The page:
I was fortunate enough to be able to view Shakespeare, staged live, recently. I traveled to Fort Findlay Playhouse (FFP) in Flag City (Findlay, Ohio), to see “Much Ado About Nothing”, one of the great Bard’s comedies. It was a most enjoyable evening.

On the whole, community theaters are loathe to produce Shakespeare. First, it is not easy to do. At least, not-easy-to-do well. The language Shakespeare has invented/used is poetic, roundabout, and difficult for the modern ear. It has no contractions, no f-bombs, no present-day mannerisms. You must listen, and listen quickly.

Third, the wishes of the community theaters’ constituency must be honored. The audience who wishes to see this type of play is shrinking, as those of us who were actually exposed to this in school, are dying off, or are no longer able to attend. The modern generation, if they want Shakespeare at all, wants to see their favorite stars do this on screen.

So, there are good reasons why local amateurs do not produce these dated masterpieces. But FFP has dared to try this, and for that, they deserve a raked stage full of credit. A director with credentials for Shakespearean theater was hired. David Hartwig, PhD. in Shakespeare Performance, and former Executive Director of the Notre Dame Festival, brought a wealth of experience, to this effort, and it showed. The dialogue was crisp and moved along at a rapid pace, in most instances, and the actors incorporated gestures and pantomime to help the audience comprehend. Their demeanor showed purpose. The set, designed by producer John Garner, was simple, pleasant, and serviceable.

The story, that follows two sets of lovers, who are slowly brought together toward marriage at the play’s end, is funny and compelling. I heard a few “awww’s” as Benedick and Beatrice kiss at the end. Many characters, some for, some against these mergers, are brought on, in a dizzying parade of stated intentions. One must listen carefully, and cogitate at a rapid rate to keep up. But, all of this was accomplished, and the audience loved it.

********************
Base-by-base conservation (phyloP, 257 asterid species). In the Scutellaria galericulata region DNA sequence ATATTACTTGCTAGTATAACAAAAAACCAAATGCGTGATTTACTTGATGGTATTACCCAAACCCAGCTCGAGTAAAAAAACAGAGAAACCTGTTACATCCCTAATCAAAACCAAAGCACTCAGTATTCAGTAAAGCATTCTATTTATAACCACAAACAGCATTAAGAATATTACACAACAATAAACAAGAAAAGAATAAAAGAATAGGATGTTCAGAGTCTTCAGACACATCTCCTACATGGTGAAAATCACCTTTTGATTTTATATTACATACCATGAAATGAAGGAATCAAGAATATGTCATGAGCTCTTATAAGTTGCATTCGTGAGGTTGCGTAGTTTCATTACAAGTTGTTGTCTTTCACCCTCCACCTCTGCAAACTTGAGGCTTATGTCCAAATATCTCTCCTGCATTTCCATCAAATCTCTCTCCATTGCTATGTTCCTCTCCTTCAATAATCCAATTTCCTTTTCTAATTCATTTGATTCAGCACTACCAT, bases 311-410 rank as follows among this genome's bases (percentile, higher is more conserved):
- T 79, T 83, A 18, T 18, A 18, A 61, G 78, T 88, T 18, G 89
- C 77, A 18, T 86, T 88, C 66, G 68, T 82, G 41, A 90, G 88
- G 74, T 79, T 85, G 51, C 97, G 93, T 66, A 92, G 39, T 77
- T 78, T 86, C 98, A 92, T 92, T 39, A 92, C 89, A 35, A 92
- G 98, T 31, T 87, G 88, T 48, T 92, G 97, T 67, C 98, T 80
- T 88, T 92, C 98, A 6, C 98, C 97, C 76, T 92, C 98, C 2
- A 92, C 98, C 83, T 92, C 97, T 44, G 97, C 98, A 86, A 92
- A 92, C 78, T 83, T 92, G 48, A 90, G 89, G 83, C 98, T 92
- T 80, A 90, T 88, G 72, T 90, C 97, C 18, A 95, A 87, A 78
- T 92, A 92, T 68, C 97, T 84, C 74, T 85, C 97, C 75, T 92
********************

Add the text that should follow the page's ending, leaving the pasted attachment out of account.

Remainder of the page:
I would mention the actors who impressed me, but the cast is an ensemble. Those who did a commendable job would be slighted if I mentioned others, and not them. So let me say, I thought everyone did very well. I enjoyed it thoroughly.

I have a couple of small things, as I usually do, that I must say. Some of the younger, less experienced actors, understood that pace and rapid-fire dialogue are important to Shakespeare, but, in their inexperience, were not able to spit the lines out and still make them understood. In some instances, lines were delivered, perhaps too rapidly, and sometimes the ends of the lines, perhaps due to lack of breath, were lost. This problem, at the community theatre level, is not only the domain of Shakespeare’s works! But, enunciation and lung support, in this kind of production, is key. I also have never quite been a fan of modern dress for Shakespeare. But my companion told me she had no problems with it whatsoever, and apparently those audience members I spoke to agreed with her. So I am in the minority.

In the end, these tiny issues will be evident in any amateur production of this type. No one goes to community theatre, expecting Broadway to break out. But sometimes pretty good stuff does. I found this to be an entirely enjoyable and refreshing look at this classic comedy, and I said so to the actors I met afterward.